Clean energy catalyst program announces funding awards

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Massachusetts announced a $2.6 million funding program managed by the Massachusetts Clean Energy Center (CEC), MassVentures, and the InnovateMass program, to support clean energy innovation.

The programs aim to ensure early-stage ventures have the resources to advance critical technologies toward marketable products.

The recently announced PV and storage awardees include:

Sol Clarity – Auburndale, MA: Awarded $65,000 for the development of an automated solar panel cleaning product. The Boston University-born project utilizes a small amount of electricity to statically remove dust and soiling from solar panels.

The panel’s surface is charged up to 1200 volts, which moves through three thin fingers, each of a different phase. The alternating phase layers cause the energy to move through the surface as waves, thereby pushing the dust off the panel. Sol Clarity said the power used is a capacitive load, not a resistive one, meaning very little power is used.

Worcester Polytechnic Institute – Worcester, MA: Awarded $65,000 to support a researcher’s sensor and software system for maximal localized solar generation. The researcher is developing an intelligent cloud motion vector sensor, to detect clouds by implementing machine learning techniques. The aim is to improve short-real-time forecasting of PV system performance as a function of moving clouds.

Vespr V-Clamp for weather resistance.

Image: Vespr Solar

Vespr Solar – Somerville, MA: Awarded $65,000 to test a hurricane-resilient solar panel attachment. The clamp system can be installed beneath modules, with no need for power tools in installation, said Vespr. The company said full panel install can occur in less than 30 seconds per module, and grounding and attachment are completed in a single step. The “V-Clamp” can withstand 900 Lbf for uplift force, and meets NASM 1312-7 vibration standards.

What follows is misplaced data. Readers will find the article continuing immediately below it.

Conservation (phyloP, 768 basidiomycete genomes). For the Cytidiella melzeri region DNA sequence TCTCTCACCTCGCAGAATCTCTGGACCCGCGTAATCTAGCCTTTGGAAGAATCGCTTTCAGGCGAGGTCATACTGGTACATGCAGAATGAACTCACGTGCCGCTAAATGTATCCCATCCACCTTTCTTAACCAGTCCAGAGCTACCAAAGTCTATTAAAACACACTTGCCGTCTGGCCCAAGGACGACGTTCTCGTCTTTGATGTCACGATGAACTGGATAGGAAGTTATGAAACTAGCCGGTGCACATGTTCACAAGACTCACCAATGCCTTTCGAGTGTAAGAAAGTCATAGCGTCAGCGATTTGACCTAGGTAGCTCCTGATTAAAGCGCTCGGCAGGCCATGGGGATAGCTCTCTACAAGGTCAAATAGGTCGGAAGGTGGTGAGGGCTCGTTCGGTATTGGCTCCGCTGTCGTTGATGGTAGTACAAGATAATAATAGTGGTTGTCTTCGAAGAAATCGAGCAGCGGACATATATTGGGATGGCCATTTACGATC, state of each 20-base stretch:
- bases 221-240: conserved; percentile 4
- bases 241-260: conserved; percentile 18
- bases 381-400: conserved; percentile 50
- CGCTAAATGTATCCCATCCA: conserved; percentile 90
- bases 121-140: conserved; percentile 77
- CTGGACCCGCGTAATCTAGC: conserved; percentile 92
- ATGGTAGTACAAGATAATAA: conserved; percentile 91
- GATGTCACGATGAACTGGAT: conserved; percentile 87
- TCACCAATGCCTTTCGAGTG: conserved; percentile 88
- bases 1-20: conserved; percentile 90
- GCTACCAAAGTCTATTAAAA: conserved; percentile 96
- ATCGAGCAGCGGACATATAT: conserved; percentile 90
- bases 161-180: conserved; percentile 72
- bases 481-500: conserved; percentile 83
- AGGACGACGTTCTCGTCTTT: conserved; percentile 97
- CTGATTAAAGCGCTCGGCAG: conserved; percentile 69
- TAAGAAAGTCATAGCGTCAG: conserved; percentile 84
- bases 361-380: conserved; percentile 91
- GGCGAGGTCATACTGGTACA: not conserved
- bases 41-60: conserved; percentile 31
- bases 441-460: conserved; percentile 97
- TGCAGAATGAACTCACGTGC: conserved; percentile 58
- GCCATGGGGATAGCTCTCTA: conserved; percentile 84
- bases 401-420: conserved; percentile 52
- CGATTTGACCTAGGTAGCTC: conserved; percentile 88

Nth Cycle – Beverly, MA: Awarded $250,000 for the development of cost-effective recycling of metals from lithium-ion batteries. The company uses electro-extraction to recover critical materials from the batteries. Conventionally, these materials are recovered using pyrometallurgy or hydrometallurgy. Pyrometallurgy uses large, carbon-emitting furnaces that consume large amounts of energy, said Nth Cycle. And hydrometallurgy requires the use of harmful acids and solvents that create large masses of environmentally destructive chemical waste. Nth Cycle said the use of electricity in its novel extraction process is clean and modular, making it a more sustainable option.

(Read: “Recycling: a key in the U.S. quest for lithium-ion battery supply chain relevancy“)

The CEC Catalyst fund also provided funds to organizations working on innovations in transportation, maritime shipping, offshore wind, biomass, heating and cooling, energy efficiency, and more.

Since 2010, the CEC Catalyst fund has awarded $7.2 million to 138 new companies and research teams. Past awardees have raised over $244 million in follow-on funding.

InnovateMass has awarded over $8.5 million in funding for demonstration projects since 2013, and leveraged over $10 million in private and public investments in the space. Follow-on investments for these awardees totaled $107 million.

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